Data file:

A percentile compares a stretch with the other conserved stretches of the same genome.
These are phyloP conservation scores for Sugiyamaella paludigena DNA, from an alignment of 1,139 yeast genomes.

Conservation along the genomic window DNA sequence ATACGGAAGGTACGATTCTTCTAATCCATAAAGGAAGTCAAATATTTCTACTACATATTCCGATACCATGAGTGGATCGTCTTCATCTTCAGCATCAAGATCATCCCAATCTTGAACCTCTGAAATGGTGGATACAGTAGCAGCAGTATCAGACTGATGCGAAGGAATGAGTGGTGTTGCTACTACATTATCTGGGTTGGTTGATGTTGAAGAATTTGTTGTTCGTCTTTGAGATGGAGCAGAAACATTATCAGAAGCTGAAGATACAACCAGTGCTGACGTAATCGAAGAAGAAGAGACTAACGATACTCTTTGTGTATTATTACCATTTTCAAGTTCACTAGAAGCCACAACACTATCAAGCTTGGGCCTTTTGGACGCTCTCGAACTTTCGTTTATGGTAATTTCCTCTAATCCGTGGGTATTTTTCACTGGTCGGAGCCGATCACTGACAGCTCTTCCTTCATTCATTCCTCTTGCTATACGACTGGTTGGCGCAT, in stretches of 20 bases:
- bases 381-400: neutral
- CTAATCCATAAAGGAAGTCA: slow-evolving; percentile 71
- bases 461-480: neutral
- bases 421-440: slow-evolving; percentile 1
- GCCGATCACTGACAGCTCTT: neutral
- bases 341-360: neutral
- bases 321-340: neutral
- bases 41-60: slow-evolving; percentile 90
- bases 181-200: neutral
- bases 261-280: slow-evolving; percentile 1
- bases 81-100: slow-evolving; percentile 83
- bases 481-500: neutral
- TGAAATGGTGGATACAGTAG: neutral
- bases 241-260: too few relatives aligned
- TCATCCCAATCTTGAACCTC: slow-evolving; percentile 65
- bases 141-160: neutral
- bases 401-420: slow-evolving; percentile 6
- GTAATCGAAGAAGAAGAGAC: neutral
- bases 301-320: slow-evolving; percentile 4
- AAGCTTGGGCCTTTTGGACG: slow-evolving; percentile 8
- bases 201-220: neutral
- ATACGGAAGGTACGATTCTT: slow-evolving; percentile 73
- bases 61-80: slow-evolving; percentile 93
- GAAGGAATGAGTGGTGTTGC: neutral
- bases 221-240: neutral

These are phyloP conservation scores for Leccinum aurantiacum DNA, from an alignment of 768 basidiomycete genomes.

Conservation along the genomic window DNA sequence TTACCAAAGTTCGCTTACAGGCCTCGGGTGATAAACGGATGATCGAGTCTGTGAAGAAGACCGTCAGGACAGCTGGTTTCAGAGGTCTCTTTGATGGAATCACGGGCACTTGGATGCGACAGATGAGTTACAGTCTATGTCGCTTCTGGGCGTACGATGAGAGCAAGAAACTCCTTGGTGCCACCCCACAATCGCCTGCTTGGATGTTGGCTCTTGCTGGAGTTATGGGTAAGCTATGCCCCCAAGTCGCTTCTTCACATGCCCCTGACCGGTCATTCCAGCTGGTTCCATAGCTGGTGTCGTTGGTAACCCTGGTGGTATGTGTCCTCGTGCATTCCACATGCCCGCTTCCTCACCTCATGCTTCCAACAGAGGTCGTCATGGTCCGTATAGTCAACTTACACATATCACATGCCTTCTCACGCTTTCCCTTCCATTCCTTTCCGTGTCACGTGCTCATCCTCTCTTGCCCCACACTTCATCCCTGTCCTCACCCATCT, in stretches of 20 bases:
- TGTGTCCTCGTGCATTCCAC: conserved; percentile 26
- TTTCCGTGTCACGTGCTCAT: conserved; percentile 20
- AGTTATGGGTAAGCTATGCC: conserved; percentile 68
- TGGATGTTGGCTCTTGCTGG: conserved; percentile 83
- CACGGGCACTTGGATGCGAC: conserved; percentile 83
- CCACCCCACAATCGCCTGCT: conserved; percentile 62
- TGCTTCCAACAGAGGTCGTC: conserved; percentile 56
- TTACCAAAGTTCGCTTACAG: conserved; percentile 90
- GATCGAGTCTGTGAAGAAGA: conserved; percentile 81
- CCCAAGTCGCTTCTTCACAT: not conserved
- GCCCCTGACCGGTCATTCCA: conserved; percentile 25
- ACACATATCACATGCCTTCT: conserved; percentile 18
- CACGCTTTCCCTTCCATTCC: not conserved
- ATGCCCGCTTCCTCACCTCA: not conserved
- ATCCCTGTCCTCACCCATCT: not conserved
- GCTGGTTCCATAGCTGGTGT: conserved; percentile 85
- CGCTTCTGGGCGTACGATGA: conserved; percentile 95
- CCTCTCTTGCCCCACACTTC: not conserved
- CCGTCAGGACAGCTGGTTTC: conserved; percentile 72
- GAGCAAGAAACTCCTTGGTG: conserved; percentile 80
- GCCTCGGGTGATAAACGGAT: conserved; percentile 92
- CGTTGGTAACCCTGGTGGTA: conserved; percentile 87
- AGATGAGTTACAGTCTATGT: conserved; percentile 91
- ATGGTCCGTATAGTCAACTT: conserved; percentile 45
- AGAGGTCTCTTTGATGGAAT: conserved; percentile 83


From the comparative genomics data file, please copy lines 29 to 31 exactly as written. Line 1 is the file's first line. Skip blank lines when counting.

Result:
These are phyloP conservation scores for Leccinum aurantiacum DNA, from an alignment of 768 basidiomycete genomes.

Conservation along the genomic window DNA sequence TTACCAAAGTTCGCTTACAGGCCTCGGGTGATAAACGGATGATCGAGTCTGTGAAGAAGACCGTCAGGACAGCTGGTTTCAGAGGTCTCTTTGATGGAATCACGGGCACTTGGATGCGACAGATGAGTTACAGTCTATGTCGCTTCTGGGCGTACGATGAGAGCAAGAAACTCCTTGGTGCCACCCCACAATCGCCTGCTTGGATGTTGGCTCTTGCTGGAGTTATGGGTAAGCTATGCCCCCAAGTCGCTTCTTCACATGCCCCTGACCGGTCATTCCAGCTGGTTCCATAGCTGGTGTCGTTGGTAACCCTGGTGGTATGTGTCCTCGTGCATTCCACATGCCCGCTTCCTCACCTCATGCTTCCAACAGAGGTCGTCATGGTCCGTATAGTCAACTTACACATATCACATGCCTTCTCACGCTTTCCCTTCCATTCCTTTCCGTGTCACGTGCTCATCCTCTCTTGCCCCACACTTCATCCCTGTCCTCACCCATCT, in stretches of 20 bases:
- TGTGTCCTCGTGCATTCCAC: conserved; percentile 26